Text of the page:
I have never written about love. I have taken it for granted that everyone, including me, knows what love is. Love is a powerful four letter word and it is the most important facet of the philosophy of servant leadership. As Bill Turner says, “The engine of servant leadership is love, and love is a gift from God.”
The last thing I want to do is come off as being holier than thou. Much of what I say here may very well be projection. I really don’t know. I want to be loved but I think it is more important that I love. I also want people to love one another. Are these lofty ideals? Maybe, but it’s worth a try. What do I have to lose?
As I observe the world around me and humankind at large, I see lots of people on edge. America is a country of plenty but we find ourselves currently involved in two wars. We are in a recession where unemployment numbers have risen to heights my generation has never experienced with people losing jobs left and right.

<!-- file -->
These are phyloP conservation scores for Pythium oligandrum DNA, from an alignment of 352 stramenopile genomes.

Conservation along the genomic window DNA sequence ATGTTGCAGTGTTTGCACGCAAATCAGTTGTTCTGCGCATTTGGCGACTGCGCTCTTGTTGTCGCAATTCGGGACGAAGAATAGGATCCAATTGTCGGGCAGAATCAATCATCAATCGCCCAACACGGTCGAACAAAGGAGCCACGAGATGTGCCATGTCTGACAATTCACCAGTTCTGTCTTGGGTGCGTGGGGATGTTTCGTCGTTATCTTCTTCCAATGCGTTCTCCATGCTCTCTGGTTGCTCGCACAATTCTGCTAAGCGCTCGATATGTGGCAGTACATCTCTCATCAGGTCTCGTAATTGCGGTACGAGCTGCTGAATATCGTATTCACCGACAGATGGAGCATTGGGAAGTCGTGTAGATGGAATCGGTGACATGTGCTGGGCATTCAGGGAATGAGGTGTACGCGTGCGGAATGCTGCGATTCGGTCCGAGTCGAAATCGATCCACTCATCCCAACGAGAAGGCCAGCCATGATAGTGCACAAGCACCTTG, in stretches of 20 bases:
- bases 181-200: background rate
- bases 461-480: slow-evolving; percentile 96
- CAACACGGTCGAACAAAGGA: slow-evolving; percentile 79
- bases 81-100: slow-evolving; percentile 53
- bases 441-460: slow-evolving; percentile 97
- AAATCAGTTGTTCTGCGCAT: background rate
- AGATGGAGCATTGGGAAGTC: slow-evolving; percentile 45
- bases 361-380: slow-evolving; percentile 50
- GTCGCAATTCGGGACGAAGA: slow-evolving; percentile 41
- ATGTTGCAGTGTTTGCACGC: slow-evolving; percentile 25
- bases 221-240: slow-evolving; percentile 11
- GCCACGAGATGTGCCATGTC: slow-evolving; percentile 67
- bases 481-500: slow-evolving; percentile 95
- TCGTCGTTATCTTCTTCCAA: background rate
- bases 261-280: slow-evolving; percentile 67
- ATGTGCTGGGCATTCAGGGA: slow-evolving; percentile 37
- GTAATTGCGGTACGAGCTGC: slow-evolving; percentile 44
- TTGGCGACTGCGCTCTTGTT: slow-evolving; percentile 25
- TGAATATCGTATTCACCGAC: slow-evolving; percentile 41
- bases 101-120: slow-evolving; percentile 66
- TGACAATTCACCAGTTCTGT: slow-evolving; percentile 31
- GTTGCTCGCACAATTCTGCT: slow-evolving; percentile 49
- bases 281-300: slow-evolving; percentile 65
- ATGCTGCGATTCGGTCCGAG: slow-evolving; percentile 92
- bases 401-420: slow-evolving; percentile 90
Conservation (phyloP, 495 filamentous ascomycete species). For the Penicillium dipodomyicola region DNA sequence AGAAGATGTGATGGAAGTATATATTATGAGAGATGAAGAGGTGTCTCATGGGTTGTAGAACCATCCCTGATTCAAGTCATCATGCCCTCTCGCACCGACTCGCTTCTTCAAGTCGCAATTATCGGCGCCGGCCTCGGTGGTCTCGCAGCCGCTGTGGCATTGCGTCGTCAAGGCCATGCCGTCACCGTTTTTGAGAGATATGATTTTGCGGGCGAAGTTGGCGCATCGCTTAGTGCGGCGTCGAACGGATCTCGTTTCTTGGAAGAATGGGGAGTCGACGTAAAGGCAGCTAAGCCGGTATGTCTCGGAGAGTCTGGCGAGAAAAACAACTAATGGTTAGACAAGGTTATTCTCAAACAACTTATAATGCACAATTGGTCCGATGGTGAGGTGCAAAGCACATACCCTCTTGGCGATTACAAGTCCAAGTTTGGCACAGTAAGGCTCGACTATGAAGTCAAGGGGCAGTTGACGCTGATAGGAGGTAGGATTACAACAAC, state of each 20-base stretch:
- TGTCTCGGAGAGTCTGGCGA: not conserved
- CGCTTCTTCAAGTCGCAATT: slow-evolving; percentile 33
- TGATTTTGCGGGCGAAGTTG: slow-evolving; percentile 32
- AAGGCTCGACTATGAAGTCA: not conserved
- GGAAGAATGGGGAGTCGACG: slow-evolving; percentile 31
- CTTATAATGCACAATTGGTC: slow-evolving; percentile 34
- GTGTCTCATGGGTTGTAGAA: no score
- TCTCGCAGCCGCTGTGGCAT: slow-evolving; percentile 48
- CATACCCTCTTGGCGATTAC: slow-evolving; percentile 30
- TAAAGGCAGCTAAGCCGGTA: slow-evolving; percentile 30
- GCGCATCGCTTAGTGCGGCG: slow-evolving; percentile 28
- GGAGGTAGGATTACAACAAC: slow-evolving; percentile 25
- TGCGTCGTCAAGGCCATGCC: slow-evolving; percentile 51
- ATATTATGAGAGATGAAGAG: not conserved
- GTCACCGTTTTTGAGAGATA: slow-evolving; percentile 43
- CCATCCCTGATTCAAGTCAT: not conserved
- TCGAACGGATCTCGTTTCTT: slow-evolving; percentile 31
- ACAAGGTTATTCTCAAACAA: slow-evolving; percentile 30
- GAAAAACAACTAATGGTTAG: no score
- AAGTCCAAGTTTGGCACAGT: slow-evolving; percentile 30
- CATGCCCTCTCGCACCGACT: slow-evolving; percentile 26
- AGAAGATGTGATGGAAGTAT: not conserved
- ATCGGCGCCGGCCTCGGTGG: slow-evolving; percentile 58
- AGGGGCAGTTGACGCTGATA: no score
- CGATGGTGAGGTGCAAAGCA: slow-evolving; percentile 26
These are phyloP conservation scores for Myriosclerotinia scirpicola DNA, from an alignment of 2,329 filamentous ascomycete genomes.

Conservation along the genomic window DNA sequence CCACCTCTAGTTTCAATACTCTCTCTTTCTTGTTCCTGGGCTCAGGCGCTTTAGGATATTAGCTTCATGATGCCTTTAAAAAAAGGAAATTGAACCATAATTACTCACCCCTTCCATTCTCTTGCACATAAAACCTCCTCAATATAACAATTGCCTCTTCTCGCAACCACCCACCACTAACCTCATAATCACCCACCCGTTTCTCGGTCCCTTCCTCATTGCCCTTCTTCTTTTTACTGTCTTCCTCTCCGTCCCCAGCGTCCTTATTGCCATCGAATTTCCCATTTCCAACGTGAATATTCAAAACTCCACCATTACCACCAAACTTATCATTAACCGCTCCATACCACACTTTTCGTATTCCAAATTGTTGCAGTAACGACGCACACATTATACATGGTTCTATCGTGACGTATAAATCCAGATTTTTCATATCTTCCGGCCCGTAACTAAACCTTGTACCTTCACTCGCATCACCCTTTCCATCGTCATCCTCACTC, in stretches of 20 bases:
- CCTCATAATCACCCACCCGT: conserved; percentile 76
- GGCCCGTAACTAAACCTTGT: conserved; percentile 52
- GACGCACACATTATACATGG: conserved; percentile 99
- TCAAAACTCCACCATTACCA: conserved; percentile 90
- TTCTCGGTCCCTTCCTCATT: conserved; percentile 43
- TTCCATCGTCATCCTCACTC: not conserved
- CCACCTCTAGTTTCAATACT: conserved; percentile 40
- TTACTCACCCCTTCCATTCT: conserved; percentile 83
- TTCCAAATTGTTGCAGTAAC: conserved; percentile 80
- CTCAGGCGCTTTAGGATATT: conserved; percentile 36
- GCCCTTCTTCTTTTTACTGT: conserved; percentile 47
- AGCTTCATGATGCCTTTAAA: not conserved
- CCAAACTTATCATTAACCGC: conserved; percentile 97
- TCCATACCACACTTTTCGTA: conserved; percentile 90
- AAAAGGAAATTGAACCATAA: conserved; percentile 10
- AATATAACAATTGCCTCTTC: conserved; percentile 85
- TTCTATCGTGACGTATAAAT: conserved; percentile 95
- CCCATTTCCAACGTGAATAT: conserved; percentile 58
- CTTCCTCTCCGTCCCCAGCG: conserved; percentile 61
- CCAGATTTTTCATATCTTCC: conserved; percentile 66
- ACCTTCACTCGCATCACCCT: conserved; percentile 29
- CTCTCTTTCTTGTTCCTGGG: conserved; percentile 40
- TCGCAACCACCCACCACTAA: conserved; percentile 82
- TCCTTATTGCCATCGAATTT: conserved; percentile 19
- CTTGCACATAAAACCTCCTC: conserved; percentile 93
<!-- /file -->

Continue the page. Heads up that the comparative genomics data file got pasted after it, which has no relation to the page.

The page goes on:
All of this does not include the daily grind people are experiencing—rising before dawn to catch the early bus to a job that has a bleak and uncertain potential; working more than one job; unruly bosses and terrible work environments; all the while raising children and trying to inspire them to be the best they can be.
All of this brings me to the importance of love. For most people, it’s easy to love in good times. Life is more than bearable and it's easy to love when the bills are being paid, the children are behaving, and it seems like your current job has a lifetime contract. But we need to love in bad times, too. It’s easy to pay lip service and tell the world you are a loving human being. However, we human beings need to love when things are not going our way. We need to love in spite of it all and no matter what. In short, we need to love always.